Host-Pathogen Interactions in a Failing Global lineage of MTBC:M.africanum

Project: Research project

Project Details


Tuberculosis (TB) remains a public health problem in resource limited settings such as Mali. Tuberculosis is caused by a slow-growing acid-fast bacillus; the initial acute infection being typically followed by a period of latency in about 95% of the cases and only a few will develop active disease. So far efforts to control TB are hampered by difficulties with prevention, diagnosis, and treatment. The immune response to TB is complex and not yet characterized completely which is making difficult the development of new vaccines and drugs. The innate immune system is a key factor in disease outcome. Although advantages of infection could be attributed to intrinsic characteristics of the pathogen, the host response needs to be defined to understand the outcome of the disease. Interferons (IFNs) are proteins made and released by host cells in response to the presence of pathogens such as bacteria, viruses, parasites or tumor cells. They activated immune cells such as natural killer cells and macrophages. Human monocytes derived from PBMCs are key cell components of the innate immune system that encounter the mycobacteria and are involved in the formation of Granuloma. To better understand responses due to host-pathogen interaction related to the outcome of TB disease, we will investigate the secretion of inflammatory cytokines. Recently, we identified by spoligotyping that Maf and Mtb are the most prevalent strains, respectively accounting for 27.8 and 71.4% of TB cases in Mali. Since its description by Castets et al. In 1968, Maf is an important cause of human tuberculosis (up to 40% of pulmonary tuberculosis) in West-Africa. M.africanum causes TB almost exclusively in countries between and including the Gambia and Cameroon. Although studies performed in and around West African countries about Maf have shown variable prevalence’s, all suggested that it is less common among drug resistant isolates and retreatment cases. Our preliminary report suggests that MAF is less likely to be resistant to TB first line drugs and less likely to be associated with treatment/retreatment failure than is MTB.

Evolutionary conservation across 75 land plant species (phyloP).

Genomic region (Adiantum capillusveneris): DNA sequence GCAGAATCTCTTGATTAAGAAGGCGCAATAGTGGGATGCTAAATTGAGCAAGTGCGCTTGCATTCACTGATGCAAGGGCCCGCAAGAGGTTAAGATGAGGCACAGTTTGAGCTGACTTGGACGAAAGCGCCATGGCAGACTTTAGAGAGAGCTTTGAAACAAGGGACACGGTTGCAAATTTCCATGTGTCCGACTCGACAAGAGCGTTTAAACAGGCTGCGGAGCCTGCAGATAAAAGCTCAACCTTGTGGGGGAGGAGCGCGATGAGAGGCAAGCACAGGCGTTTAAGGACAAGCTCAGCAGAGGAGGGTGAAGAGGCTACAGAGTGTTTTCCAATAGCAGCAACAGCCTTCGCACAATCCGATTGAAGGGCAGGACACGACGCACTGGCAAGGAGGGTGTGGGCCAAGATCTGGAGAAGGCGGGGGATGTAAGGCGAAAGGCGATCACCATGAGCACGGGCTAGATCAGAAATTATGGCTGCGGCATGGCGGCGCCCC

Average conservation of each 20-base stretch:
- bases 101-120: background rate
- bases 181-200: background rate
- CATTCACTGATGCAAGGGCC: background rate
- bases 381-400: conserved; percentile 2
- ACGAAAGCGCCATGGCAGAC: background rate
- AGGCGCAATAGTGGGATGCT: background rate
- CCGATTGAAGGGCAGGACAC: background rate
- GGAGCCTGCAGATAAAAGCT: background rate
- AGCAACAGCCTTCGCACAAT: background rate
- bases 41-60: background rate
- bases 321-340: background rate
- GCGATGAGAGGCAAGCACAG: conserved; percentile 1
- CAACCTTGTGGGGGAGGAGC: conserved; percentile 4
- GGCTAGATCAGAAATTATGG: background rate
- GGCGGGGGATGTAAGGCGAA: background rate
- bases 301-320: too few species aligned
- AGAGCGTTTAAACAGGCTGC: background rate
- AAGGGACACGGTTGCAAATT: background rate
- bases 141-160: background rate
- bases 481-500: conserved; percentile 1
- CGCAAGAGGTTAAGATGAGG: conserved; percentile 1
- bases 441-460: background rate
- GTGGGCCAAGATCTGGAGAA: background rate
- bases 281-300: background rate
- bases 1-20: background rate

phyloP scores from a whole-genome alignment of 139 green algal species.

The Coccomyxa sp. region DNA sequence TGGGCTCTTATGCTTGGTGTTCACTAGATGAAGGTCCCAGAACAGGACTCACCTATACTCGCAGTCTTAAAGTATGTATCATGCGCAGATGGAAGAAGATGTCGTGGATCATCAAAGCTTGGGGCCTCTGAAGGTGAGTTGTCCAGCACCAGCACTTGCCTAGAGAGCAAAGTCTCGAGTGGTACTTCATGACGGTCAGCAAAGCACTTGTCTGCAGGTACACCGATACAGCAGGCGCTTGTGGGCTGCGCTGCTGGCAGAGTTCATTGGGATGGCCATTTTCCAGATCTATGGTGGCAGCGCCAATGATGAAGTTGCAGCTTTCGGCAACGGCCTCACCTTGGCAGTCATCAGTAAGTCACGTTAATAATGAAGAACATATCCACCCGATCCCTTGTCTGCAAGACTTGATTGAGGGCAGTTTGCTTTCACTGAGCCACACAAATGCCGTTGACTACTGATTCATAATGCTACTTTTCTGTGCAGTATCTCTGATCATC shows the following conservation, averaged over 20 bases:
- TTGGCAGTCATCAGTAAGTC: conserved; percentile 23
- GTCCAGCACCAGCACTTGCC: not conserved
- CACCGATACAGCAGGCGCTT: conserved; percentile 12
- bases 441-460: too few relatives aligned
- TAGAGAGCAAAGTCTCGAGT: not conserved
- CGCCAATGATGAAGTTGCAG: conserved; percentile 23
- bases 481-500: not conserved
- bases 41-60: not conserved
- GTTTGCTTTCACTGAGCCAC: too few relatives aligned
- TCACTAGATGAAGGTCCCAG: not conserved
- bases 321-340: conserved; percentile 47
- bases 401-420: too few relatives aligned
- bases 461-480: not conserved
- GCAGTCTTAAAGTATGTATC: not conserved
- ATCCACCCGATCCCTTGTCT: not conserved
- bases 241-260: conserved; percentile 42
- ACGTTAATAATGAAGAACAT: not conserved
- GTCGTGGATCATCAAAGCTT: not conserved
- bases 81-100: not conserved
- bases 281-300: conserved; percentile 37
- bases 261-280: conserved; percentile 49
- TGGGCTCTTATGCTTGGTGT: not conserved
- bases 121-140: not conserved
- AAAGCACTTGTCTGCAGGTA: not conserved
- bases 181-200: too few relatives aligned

Effective start/end date4/1/143/31/19


  • Université de Bamako (USTTB/NU/1R0AI1110386-03-2017//R01A)
  • National Institute of Allergy and Infectious Diseases (USTTB/NU/1R0AI1110386-03-2017//R01A)


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